West Point Monument

West Point Monument (HM1ECQ)

Location: Norfolk, VA 23504
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Country: United States of America
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N 36° 51.677', W 76° 17.096'

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Norfolk's Civil War African American Heritage

The memorial before you, the West Point Monument, was built in 1909 as a tribute to African American veterans of the Civil War and Spanish-American War. James A. Fuller, a former slave and veteran of the 1st U.S. Colored Cavalry, led the effort to erect this monument. Fuller was Norfolk's first African American councilman, and he successfully lobbied for the establishment of this section of Elmwood Cemetery, named West Point, as a burial ground for Norfolk's African American citizens. The cornerstone of the Soldier's Monument was laid by William Fuller in 1908, however, the monument was not completed until 1920. When the monument was finally unveiled, it was the first memorial to African American soldiers in Virginia.

The Civil War soldier depicted on the West Point Monument is Norfolk native Sergeant William H. Carney of the 54th Massachusetts volunteer Regiment. While his parents were born slaves, they secured their freedom and left Norfolk with their son for New Bedford, Massachusetts, in 1855. Carney enlisted in the 54th Massachusetts in 1862, and fought with his regiment during the July 18, 1863, attack on Fort Wagner, South Carolina. When the color bearers were shot down in the failed assault, Carney, despite being severely wounded, managed to save the U.S. flag from capture. "When they saw me bringing in the colors," Carney recollected, "they cheered me, and I was able to tell them that the old flag never touched the ground." Carney was awarded the Medal of Honor for his extraordinary bravery under fire. He was the first of sixteen African American soldiers to receive the Medal of Honor during the Civil War. Sgt. Carney's stone figure solemnly stands today as a tribute to the 100 African American veterans at rest in West Point Cemetery.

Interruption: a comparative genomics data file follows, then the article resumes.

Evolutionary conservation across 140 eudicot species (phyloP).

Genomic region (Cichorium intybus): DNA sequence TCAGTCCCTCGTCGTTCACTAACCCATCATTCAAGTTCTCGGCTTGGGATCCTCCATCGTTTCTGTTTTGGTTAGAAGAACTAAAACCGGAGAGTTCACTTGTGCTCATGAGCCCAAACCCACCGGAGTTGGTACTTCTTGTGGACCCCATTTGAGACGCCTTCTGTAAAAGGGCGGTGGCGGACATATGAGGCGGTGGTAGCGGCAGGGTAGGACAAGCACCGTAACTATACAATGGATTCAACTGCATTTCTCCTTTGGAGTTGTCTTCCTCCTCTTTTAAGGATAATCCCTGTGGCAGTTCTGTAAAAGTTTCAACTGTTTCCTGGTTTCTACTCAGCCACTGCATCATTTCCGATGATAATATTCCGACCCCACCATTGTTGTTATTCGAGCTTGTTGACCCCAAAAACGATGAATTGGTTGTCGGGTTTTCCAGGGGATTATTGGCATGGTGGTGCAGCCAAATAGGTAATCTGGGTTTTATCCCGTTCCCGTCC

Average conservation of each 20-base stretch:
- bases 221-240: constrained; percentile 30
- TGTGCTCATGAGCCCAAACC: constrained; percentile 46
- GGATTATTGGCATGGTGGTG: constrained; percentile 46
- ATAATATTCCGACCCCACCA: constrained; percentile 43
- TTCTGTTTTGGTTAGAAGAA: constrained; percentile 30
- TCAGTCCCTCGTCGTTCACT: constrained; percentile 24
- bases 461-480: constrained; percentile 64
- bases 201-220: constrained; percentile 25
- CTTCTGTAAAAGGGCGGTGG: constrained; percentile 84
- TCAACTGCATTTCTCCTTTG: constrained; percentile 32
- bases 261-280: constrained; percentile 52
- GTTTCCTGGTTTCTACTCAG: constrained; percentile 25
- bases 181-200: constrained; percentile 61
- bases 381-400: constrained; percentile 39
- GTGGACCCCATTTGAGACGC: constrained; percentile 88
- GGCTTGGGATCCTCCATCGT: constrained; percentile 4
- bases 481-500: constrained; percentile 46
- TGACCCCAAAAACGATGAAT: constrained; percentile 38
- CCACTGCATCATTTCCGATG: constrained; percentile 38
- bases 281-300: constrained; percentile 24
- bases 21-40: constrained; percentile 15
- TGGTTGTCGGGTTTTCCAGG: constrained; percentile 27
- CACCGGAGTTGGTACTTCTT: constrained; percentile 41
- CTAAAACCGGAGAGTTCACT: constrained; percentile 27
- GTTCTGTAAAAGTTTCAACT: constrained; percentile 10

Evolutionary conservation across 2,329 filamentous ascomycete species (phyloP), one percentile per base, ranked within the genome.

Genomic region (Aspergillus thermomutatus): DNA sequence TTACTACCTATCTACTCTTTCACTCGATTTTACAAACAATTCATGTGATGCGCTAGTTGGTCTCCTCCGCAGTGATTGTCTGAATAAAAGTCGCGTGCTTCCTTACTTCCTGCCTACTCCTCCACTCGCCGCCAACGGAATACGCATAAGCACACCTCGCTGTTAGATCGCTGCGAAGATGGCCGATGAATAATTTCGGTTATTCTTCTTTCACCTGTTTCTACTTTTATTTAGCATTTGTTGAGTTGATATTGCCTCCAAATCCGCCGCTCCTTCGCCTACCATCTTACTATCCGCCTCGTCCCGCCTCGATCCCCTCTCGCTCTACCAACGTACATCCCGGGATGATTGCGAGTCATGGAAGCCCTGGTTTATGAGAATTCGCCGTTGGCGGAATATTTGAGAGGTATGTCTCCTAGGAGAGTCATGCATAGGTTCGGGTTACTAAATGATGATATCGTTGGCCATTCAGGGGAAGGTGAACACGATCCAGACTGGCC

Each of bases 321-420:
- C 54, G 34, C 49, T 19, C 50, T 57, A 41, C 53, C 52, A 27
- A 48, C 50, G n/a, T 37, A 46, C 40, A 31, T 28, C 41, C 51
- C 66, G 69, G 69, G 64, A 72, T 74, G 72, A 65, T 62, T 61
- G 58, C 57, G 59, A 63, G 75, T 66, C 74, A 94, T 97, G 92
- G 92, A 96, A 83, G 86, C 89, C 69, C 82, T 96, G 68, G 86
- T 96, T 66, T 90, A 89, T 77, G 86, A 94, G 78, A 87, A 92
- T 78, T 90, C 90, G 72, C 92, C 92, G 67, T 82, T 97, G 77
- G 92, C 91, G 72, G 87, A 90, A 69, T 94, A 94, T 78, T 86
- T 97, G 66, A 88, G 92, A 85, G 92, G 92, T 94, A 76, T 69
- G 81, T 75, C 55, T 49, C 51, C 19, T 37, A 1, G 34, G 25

Once let the black man get upon his person the brass letters, U.S., let him get an eagle upon his button and a musket on his shoulder ? and there is no power on earth which can deny that he has earned the right to citizenship in the United States." - Frederick Douglass

(Sidebar)
Carney was one of about 200,000 African American soldiers and sailors to serve the Union during the Civil War. The Union could not avoid using African Americans to aid its war effort. Each former slave serving with a weapon or as a laborer lessened the South's ability to maintain its economy and fight the larger Federal army. Consequently, Congress passed the Militia Act of July 17, 1862, authorizing President Lincoln to organize African Americans "for any military or naval service for which they may have been found competent." This act, coupled with Lincoln's Emancipation Proclamation, opened the door to African Americans not only seeking their freedom, but also helping to release those still held in bondage. As one former slave wrote: "This was the biggest thing that ever happened in my life. I felt like a man with a uniform on and a gun in my hand. I felt freedom in my bones."
Details
HM NumberHM1ECQ
Series This marker is part of the Virginia Civil War Trails series
Tags
Placed ByVirginia Civil War Trails
Marker ConditionNo reports yet
Date Added Wednesday, October 8th, 2014 at 7:08pm PDT -07:00
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Locationbig map
UTM (WGS84 Datum)18S E 385461 N 4080254
Decimal Degrees36.86128333, -76.28493333
Degrees and Decimal MinutesN 36° 51.677', W 76° 17.096'
Degrees, Minutes and Seconds36° 51' 40.62" N, 76° 17' 5.76" W
Driving DirectionsGoogle Maps
Area Code(s)757
Closest Postal AddressAt or near 1300-1398 Armistead Ave, Norfolk VA 23504, US
Alternative Maps Google Maps, MapQuest, Bing Maps, Yahoo Maps, MSR Maps, OpenCycleMap, MyTopo Maps, OpenStreetMap

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